December 2019-January 2020 | Articles

You are the generation who can end polio

You are the generation who can end polio

On the eve of World Polio Day, Rotary ambassador, Ade Adepitan, met university students at Wembley Stadium to help them understand the disease.

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Mention the word polio to a typical teenager, and many won’t have a clue.

Why should they? It’s not a disease of their generation, or even their parents’ generation – not like cancer, diabetes, heart disease, HIV or the ticking time bomb that is dementia.

There hasn’t been a single case of polio caught in the UK since 1984, with the last outbreak in the late 1970s. Routine vaccination in the UK means that polio sits right under the radar of this lost generation.

So when Paralympian and polio sufferer, Ade Adepitan, visited university students at Wembley Stadium on the eve of World Polio Day, it was an eye-opener.

The University Campus of Football Business (UCFB) is a unique sports education institution with campuses based at Wembley Stadium and the Etihad Stadium in Manchester.

With more than 2,000 students focused on a range of sports degree programmes, their headline sporting locations mean both under-graduates and post-graduates feast on a range of top-notch speakers from the world of sports, politics and entertainment. They are a tough audience to crack.

But Rotary’s End Polio Now ambassador is a crafty communicator, a true master of the art. To the students, Nigerian-born Ade, with the winning smile, cool dreadlocks and wicked banter, is their kind of guy.

As soon as he pushed his wheelchair up onto the platform in a room overlooking the hallowed Wembley turf, Ade’s presence and personality lit up the room.

For 40 minutes, he had students spellbound by his story. Diagnosed with polio aged just 15 months, Ade carved out a new life with his family in Plaistow, East London, discovering a passion for sport.

Ade comes from the school of hard knocks. Five times in 15 years he failed to make the Great Britain wheelchair basketball team, being cut every time.

Finally, he was called up for the 2000 Sydney Paralympics and four years later won team bronze at the Athens’ games.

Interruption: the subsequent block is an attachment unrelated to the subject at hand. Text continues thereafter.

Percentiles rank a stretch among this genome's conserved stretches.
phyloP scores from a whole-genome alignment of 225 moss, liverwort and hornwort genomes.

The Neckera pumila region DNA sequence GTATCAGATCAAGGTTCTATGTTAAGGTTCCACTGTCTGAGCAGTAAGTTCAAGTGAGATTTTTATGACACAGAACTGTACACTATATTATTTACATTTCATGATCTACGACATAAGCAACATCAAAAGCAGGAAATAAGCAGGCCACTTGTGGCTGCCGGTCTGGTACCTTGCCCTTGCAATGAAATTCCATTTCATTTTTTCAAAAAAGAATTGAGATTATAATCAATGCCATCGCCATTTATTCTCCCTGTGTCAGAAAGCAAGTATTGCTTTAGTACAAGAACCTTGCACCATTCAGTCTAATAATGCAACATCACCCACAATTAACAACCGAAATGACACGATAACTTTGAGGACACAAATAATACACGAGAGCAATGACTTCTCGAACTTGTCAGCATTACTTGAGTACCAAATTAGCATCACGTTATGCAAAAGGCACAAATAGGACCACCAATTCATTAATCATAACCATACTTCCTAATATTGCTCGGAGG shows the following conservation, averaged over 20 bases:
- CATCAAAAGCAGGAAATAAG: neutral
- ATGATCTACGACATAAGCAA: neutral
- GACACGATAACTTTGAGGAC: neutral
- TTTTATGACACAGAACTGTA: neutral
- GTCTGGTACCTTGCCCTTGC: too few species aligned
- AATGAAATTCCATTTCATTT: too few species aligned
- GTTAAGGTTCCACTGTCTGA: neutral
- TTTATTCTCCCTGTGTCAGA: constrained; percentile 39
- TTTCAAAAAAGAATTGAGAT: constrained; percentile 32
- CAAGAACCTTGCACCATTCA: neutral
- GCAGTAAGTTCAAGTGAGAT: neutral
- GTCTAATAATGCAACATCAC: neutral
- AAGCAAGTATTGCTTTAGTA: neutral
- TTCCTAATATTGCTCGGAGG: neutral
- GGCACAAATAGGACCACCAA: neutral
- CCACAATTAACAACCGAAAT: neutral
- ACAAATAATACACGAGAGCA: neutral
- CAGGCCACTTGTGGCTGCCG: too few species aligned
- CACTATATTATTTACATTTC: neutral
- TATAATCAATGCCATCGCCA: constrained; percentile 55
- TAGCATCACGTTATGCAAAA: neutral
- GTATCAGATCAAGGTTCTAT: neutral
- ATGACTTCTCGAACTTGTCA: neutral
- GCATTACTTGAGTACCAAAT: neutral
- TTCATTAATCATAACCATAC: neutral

“It was 15 years of being told I wasn’t good enough, it was 15 years of watching other players go ahead of me, 15 years of having to deal with the knock-backs and set-backs – and finally I got called up to the Sydney Paralympics. It was probably the greatest moment of my life,” explained Ade.

It is my job and your job to keep awareness out there so that you are the generation who ends polio.”

The moral of the story told to idealistic students chasing their dreams, but with the lurking shadow of failure hiding around the corner, was not lost on the young audience.

They then watched a TV documentary featuring Ade completing a gruelling month-long wheelchair trek across Nicaragua, and left to crawl on all fours up the side of a volcano. On screen, Ade was reduced to tears in the searing heat by the sheer pain and agony. Off screen, as the students looked on, Ade looked away.

“It brought back memories from when I used to walk without a wheelchair,” Ade says in the 2005 documentary, ‘Beyond Boundaries’. “I had some tough times at school when people used to call me ‘black monkey’ and stuff like that from the way I crawled around. It hit me hard.”

This was polio in its rawest, undiluted form. This was how polio brutally ravages the human body, withering limbs and transforming someone’s life.

Polio not only affects you physically, but it abuses you mentally.

I didn’t know a lot about polio before the talk, but Ade’s visit has helped me to be more aware of the disease.”

“It is my job and your job to keep awareness out there so that you are the generation who ends polio,” Ade told the large gathering.

This was the lightbulb moment when the students finally understood polio. No longer a word, it was a vision. And the feedback was positive.

“I didn’t know a lot about polio before the talk, but Ade’s visit has helped me to be more aware of the disease,” said 19-year-old Londoner Ciaran McLoughlin.

“Ade was really inspirational telling his story.”

“Ade is such an influential speaker,” reflected 20-year-old Kirshon Wilkins, from Kent.

“He inspires you to do better than you currently are, and drive yourself to greater things, even when you doubt yourself.

“Before Ade’s visit, I knew that polio was a disease which attacked your limbs and paralysed them.

“His insight made me realise how fortunate I am compared to those who are born with disabilities.”

ade adepitan

Ade takes time to snap a quick a selfie at Wembley Stadium.

Spanish student, Raul Sanchez Borrego, 26, admitted he knew very little about Rotary before coming the UCFB, and even less about polio.

“Ade’s presentation was really emotional for me,” he reflected.

“I have a father with a disability and to see what Ade has achieved with polio is incredible.

“He inspires you to fight for your dreams and never give up. I really connected with him. This was the best speaker we have had at UCFB.

“Ade’s visit has definitely changed the minds of a lot of the students about polio and how we treat people with disabilities.

“Ade made me realise how we complain so much in our life about the small things, when other people really struggle in this world with much more important things.”

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